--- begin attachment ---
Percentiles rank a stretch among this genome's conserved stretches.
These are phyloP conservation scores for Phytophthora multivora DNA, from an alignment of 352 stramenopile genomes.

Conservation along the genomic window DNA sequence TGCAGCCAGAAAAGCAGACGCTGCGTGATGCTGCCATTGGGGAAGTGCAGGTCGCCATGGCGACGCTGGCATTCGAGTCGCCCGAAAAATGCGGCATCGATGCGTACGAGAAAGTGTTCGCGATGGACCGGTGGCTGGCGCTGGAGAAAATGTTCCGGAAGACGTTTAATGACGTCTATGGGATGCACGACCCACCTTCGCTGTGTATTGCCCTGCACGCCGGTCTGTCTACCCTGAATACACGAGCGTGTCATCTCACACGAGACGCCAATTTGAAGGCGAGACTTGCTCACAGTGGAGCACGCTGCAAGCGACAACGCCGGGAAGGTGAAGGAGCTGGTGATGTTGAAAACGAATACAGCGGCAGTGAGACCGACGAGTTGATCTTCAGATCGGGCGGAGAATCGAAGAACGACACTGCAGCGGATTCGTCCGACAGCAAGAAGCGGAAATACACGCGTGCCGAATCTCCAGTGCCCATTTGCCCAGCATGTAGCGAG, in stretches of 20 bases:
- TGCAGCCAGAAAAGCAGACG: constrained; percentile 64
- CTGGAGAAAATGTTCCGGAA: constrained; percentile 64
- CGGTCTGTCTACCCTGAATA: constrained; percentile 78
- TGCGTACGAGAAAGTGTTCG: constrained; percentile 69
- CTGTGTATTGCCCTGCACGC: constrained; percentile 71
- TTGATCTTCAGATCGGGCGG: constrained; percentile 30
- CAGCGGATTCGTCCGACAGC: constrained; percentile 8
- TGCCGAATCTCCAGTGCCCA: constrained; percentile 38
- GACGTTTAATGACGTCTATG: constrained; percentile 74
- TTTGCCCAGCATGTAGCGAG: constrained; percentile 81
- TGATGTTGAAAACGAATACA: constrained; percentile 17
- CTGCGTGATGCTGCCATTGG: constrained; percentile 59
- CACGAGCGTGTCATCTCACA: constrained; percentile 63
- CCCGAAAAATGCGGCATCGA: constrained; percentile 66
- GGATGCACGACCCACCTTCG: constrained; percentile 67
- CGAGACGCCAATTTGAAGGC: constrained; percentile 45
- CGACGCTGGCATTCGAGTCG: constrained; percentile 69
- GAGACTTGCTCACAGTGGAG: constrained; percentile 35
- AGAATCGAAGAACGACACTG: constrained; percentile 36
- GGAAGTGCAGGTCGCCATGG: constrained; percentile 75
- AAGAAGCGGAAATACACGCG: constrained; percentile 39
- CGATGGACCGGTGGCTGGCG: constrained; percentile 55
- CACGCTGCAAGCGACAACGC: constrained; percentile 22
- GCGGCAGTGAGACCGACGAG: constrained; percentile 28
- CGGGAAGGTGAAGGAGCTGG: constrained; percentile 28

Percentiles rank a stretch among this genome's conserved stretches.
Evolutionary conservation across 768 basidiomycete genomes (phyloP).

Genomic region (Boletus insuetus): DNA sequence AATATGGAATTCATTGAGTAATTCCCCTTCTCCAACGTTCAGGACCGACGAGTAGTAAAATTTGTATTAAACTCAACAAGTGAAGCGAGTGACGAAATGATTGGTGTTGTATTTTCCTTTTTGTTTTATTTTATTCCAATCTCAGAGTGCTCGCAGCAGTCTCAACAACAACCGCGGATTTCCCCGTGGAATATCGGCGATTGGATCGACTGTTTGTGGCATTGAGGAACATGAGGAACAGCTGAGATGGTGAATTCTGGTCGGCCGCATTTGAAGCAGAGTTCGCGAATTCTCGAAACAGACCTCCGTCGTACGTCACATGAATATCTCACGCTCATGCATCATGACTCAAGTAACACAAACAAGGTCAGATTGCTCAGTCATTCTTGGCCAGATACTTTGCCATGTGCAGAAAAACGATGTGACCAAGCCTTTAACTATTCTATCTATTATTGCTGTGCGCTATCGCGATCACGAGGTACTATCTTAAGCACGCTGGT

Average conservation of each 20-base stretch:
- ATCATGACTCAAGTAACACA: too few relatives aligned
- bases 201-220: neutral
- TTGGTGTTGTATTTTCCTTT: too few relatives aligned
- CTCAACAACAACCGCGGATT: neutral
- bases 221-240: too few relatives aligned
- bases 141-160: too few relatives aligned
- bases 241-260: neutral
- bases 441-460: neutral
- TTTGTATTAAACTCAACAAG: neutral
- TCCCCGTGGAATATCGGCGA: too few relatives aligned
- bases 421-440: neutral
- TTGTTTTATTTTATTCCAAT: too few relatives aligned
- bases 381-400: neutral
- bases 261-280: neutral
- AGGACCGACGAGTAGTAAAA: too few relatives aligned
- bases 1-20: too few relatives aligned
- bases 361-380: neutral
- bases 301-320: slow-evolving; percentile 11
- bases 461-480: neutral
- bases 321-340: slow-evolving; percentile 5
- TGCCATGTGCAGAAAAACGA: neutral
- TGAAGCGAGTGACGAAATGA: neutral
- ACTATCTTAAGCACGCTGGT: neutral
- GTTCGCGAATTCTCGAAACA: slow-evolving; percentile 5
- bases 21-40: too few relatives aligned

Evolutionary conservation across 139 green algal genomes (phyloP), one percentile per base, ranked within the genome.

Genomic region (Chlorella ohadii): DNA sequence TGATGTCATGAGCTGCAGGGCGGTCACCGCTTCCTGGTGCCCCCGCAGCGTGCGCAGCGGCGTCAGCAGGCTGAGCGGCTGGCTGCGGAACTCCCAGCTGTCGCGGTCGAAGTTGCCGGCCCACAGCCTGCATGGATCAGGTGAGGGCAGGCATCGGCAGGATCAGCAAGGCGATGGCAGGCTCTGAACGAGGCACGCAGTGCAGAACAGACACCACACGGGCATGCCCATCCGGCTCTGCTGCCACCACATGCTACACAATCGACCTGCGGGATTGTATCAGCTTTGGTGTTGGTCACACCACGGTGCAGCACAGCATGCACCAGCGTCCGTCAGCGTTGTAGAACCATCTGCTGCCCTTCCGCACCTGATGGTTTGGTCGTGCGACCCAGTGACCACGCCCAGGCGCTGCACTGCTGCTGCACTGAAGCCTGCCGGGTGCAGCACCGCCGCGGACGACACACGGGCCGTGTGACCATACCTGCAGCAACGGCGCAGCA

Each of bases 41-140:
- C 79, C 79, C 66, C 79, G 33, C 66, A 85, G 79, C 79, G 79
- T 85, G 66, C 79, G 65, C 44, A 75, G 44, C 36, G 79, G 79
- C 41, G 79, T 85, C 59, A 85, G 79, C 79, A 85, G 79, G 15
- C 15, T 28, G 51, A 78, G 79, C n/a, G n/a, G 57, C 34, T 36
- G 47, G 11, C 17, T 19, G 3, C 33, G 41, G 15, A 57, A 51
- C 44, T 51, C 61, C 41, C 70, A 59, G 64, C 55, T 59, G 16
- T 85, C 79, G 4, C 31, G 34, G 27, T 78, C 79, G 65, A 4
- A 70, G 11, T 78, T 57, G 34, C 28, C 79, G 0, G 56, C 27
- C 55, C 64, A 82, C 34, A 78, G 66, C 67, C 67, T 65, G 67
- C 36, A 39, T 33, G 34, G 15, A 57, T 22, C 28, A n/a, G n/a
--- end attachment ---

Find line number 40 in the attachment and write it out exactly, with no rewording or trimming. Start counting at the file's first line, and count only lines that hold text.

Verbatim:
- bases 441-460: neutral